New Jersey Governor Phil Murphy signed perhaps the strongest Equal Pay Act in the nation on April 24, 2018. The Governor described the law as setting a “national standard” and a “strong message to employers.” Unlike its federal counterpart, the NJ Act broadens coverage to all protected characteristics, not just gender, and extends damages to six years.
Relying upon research compiled by the National Partnership for Women and Families indicating that New Jersey women are paid 81 cents for every dollar paid to a man (resulting in a yearly pay difference of $11,737), the Act attempts to end this historic disparity. This research also shows that women of color earn even less with African American women earning 57 cents on the dollar and Latina women just 42 cents in comparison to white men. The Act will go into effect on July 1, 2018 giving New Jersey employers time to bring their pay practices and policies into compliance.
The highlights of the New Jersey Equal Pay Act include:
- The Act prohibits employers from discriminating against an employee who is a member of a protected class in the payment of compensation, including benefits.
- The Act applies to all protected characteristics, not just gender.
- The Act expands the damages recoverable to back pay for the entire period of the violation, up to six years.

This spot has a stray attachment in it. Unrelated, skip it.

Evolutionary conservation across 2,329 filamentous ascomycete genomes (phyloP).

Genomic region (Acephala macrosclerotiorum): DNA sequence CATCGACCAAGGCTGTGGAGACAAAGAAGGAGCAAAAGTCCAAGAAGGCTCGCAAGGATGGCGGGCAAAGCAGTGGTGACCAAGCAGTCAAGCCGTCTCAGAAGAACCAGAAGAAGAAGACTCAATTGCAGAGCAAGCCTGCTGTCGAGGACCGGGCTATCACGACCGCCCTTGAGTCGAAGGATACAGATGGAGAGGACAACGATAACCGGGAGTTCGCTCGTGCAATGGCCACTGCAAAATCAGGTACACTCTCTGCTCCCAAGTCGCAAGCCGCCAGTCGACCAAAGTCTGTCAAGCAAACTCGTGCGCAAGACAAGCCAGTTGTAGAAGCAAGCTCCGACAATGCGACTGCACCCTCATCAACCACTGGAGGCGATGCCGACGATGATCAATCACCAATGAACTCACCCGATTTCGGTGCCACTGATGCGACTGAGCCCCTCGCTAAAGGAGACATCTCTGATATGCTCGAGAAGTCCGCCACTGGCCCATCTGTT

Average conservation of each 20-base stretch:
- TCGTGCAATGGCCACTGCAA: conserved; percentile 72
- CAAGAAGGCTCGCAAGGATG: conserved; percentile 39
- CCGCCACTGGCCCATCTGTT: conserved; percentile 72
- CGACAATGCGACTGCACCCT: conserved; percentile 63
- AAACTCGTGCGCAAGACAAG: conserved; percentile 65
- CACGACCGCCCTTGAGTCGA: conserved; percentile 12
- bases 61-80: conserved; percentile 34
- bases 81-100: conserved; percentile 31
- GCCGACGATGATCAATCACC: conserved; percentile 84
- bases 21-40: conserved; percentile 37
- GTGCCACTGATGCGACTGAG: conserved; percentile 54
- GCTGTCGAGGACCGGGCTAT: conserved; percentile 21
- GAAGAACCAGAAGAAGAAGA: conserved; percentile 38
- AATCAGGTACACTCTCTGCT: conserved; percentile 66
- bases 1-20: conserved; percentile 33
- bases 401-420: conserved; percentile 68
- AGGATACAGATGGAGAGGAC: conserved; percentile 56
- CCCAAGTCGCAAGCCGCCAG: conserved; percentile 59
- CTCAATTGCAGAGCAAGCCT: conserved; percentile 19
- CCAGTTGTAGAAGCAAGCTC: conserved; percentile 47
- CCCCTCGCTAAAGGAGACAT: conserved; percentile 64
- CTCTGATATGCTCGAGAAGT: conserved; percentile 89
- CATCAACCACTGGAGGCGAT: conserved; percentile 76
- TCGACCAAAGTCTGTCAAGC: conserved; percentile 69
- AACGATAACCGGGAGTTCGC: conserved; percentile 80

- The Act prohibits employers from taking action against employees for discussing their pay with others.
- Employers, not employees, have to justify the differential rate by reference to a seniority system, a merit system or other bona fide factors (training, education, experience or the quality or quantity of production) provided those factors are reasonable, job-related and based on business necessity.
- For violations of the equal pay provisions, a judge may award three times the monetary damages to the person harmed by the violation.
New Jersey’s Law Against Discrimination already prohibits disparate treatment in the terms and conditions of employment, including compensation, on the basis of any protected characteristic. However, the new Equal Pay Act is stronger, provides for treble damages, and permits a longer period of back wages (6 years), as well as prohibiting retaliation for disclosing wages. Critics of the Act challenge that it makes New Jersey inhospitable to employers, especially since the LAD and the Equal Pay Act have no capped limits on damages and provides for fee shifting for prevailing plaintiffs.
Employers may want to prepare for this sweeping change by reviewing their compensation data, employee handbooks and policies, and any agreements that may be contrary to the provisions of this new law. Please feel free to contact me if you would like assistance in reviewing your pay practices.